Ligand exchange reaction method used in this study was able to replace TOPO and HDA efficiently with thiols from MPA. The presence of carboxylic groups is important to enhance the solubility of QD in water. In the process of ligand exchange reaction to occur, the new ligands should have an affinity as strong as possible enough towards QD in order to quickly and effectively replace the original surfactant molecules. In this study, thiol groups bind strongly to the surface of CdSe QD replacing the weaker bond of TOPO and HDA hydrophobic surfactant. In principle, when MPA reacted with CdSe QD, its pH value decreases to a certain value at which TOPO and HDA were protonated and detached from the CdSe QD [7]. Strong affinity of the thiolated groups will enhance the binding capability of the hydrophilic ligands to the surface of CdSe QD.
Normally, nanoparticle QD was modified for bioconjugation and to improve the optical properties. Since the organic ligand is not compatible in aqueous condition, the introduction of COOH groups enhance the compatibility of QD to covalently react with DNA in aqueous medium and increase its solubility in water. Besides, the coating protects QD from photo-initiated surface degradation, which is directly related to the fading of fluorescence intensity and toxicity.

3.2. Activation of COOH Functional Group on CdSe QD with EDC and NHS

Water soluble CdSe QD that contained COOH groups as bifunctional ligands was mixed with activating agents, EDC and NHS for formation of QD-ssDNA conjugate via amide-linkages. Normally, NHS has been used to prepare amine-reactive esters of COOH groups for chemical labeling, crosslinking and solid-phase immobilization applications. In this reaction, EDC was reacted with COOH groups of CdSe QD forming an unstable amine-reactive O-acylisourea intermediate which is also susceptible to hydrolysis, making it unstable and short-lived in aqueous solution. This intermediate was stabilized by the addition of NHS forming a semi-stable amine-reactive NHS ester. The COOH groups of resulting intermediate was then reacted with NH2 group of amine terminated ssDNA probe to form a stable amide bond and allowing conjugation of CdSe QD with ssDNA.

3.3. Sensing Characterization Based on Fluorescence Emission

The changes of the fluorescence signals for CdSe QD-ssDNA conjugate and hybrid system contained target DNAs (complementary and non-complementary DNA) were used to characterize the sensing capability of the developed detection system. Figure 1 shows fluorescence spectra of CdSe QD-ssDNA and CdSe QD-dsDNA hybridized with complementary and non-complementary target DNA. The emission peak at 640 nm, which corresponds to the emission of QD, was obtained for all spectra. Only hybridization with complementary target DNA shows emission peak at 680 nm confirming the occurrence of hybridization.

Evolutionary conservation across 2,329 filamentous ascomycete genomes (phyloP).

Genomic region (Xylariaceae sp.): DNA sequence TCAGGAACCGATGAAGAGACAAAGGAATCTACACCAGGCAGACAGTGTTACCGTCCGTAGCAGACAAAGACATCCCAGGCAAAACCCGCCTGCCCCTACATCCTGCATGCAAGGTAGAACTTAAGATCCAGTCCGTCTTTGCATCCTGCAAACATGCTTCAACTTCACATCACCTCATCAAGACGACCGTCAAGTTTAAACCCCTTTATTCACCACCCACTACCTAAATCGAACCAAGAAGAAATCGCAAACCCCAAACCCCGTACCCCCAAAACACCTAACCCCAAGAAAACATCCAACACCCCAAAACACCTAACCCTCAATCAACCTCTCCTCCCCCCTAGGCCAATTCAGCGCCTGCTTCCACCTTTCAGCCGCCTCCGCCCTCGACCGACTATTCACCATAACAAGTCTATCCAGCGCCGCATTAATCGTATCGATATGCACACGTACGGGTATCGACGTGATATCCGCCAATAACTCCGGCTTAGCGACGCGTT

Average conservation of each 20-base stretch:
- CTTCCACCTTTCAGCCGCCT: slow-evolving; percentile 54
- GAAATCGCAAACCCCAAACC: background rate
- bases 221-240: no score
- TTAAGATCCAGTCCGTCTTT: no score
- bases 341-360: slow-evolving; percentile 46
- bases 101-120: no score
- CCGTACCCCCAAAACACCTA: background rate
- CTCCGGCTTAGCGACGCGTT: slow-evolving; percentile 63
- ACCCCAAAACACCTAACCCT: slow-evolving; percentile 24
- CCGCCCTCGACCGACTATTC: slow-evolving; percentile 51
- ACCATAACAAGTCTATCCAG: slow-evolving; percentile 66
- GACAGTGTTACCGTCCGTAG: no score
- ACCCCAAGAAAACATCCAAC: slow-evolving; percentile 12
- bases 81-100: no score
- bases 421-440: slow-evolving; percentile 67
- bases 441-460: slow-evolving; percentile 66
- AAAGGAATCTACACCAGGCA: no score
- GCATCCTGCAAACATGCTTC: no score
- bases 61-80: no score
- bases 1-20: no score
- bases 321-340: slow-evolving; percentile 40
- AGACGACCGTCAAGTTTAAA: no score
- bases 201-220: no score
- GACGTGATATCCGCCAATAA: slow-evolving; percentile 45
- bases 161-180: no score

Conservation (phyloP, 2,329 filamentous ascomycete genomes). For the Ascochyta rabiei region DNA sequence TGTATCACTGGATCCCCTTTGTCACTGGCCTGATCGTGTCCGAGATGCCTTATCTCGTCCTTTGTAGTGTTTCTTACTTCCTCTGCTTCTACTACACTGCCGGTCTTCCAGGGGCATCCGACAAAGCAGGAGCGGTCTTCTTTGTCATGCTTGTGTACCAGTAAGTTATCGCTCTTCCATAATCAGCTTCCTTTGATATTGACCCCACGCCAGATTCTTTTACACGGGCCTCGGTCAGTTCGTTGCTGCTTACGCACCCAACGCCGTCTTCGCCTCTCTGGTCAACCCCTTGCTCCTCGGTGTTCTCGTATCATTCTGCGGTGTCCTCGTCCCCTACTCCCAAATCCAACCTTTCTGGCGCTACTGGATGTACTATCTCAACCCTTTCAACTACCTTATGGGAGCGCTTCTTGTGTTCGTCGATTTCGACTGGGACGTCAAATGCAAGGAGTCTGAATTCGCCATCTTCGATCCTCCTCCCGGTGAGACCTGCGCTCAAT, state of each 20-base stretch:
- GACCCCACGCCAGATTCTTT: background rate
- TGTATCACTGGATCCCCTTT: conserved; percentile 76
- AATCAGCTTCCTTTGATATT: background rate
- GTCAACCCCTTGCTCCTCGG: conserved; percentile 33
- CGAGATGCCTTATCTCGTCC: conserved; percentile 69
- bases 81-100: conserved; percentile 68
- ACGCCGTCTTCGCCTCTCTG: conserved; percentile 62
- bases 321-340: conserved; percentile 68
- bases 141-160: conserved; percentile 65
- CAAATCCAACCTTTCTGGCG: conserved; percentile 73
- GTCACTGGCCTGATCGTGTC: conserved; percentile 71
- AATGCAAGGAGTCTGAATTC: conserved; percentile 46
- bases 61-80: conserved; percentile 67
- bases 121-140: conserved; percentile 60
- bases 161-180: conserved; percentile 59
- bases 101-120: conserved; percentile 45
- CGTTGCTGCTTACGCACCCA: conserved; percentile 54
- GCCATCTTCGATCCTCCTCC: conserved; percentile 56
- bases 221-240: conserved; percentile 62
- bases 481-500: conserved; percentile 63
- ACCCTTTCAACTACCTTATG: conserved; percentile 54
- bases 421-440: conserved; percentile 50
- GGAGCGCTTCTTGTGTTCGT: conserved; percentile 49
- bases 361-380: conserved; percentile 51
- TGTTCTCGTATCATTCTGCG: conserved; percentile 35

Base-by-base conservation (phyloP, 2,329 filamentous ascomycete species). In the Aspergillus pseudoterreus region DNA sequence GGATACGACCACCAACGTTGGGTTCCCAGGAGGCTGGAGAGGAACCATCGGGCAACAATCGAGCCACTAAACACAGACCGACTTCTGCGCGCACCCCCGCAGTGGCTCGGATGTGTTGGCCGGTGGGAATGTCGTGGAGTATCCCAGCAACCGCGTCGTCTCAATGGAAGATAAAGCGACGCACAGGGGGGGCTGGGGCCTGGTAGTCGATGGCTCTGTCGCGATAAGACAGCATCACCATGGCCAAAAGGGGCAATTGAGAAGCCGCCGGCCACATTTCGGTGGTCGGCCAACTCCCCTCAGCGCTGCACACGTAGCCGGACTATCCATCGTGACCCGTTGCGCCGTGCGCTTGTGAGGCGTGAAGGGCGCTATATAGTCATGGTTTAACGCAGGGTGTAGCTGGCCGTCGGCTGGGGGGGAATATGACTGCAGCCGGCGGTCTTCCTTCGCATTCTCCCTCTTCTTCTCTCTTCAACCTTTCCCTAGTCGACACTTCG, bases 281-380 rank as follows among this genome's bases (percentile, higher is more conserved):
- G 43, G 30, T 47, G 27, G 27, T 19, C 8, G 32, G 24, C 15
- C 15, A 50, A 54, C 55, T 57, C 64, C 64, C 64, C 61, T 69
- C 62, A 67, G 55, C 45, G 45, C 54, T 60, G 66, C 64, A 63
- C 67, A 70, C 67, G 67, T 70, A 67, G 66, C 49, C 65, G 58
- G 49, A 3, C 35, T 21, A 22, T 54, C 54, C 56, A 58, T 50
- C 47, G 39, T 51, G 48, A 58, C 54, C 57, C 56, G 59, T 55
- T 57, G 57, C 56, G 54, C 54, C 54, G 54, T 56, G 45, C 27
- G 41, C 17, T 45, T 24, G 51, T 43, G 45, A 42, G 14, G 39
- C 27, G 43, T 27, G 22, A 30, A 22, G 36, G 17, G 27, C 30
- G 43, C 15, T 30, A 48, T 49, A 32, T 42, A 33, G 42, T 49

Hybridization solution contains two probes; reporter probe labeled with Cy5 and ssDNA conjugated with QD. Upon hybridization with target DNA, the reporter probe and CdSe QD-ssDNA will bind with the target forming sandwich hybrid [8]. Hybridization occurs in this system since the sequence of the ssDNA and reporter probe completely match with the sequence of target DNA (ssDNA match one half of the target sequence while reporter probe match the other half of the target). The resulting interaction of the hybrid brings the acceptor, Cy5 and donor QD into close proximity. When excited at 488 nm, QDs emit emission at 640 nm and lead the fluorescence emission from the acceptor Cy5 by means of FRET illumination, as shown in Figure 2.
Figure 1. Fluorescence spectra of (a) CdSe quantum dot (QD)-ssDNA, (b) CdSe QD-ssDNA hybridized with complementary DNA and (c) CdSe QD-ssDNA hybridized with non-complementary DNA; Excitation was fixed at 488 nm; scan rate: 2 nm/s; slidwidth: 10 nm.
Figure 1. Fluorescence spectra of (a) CdSe quantum dot (QD)-ssDNA, (b) CdSe QD-ssDNA hybridized with complementary DNA and (c) CdSe QD-ssDNA hybridized with non-complementary DNA; Excitation was fixed at 488 nm; scan rate: 2 nm/s; slidwidth: 10 nm.
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Figure 2. Fluorescence resonance energy transfer between donor QD and acceptor Cy5.
Figure 2. Fluorescence resonance energy transfer between donor QD and acceptor Cy5.
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Therefore, the detection of fluorescence emission from acceptor Cy5 indicates the presence of target DNA and hybridization process that occurred in the solution. FRET emission was observed when hybridization was carried out with complementary target DNA but no FRET emission was observed when non-complementary target DNA was used for hybridization. This proved that the detection system is able to differentiate between complementary and non-complementary target DNA. In this case, non-complementary target DNA did not hybridize with ssDNA and reporter probe and QD is not in position for FRET emission.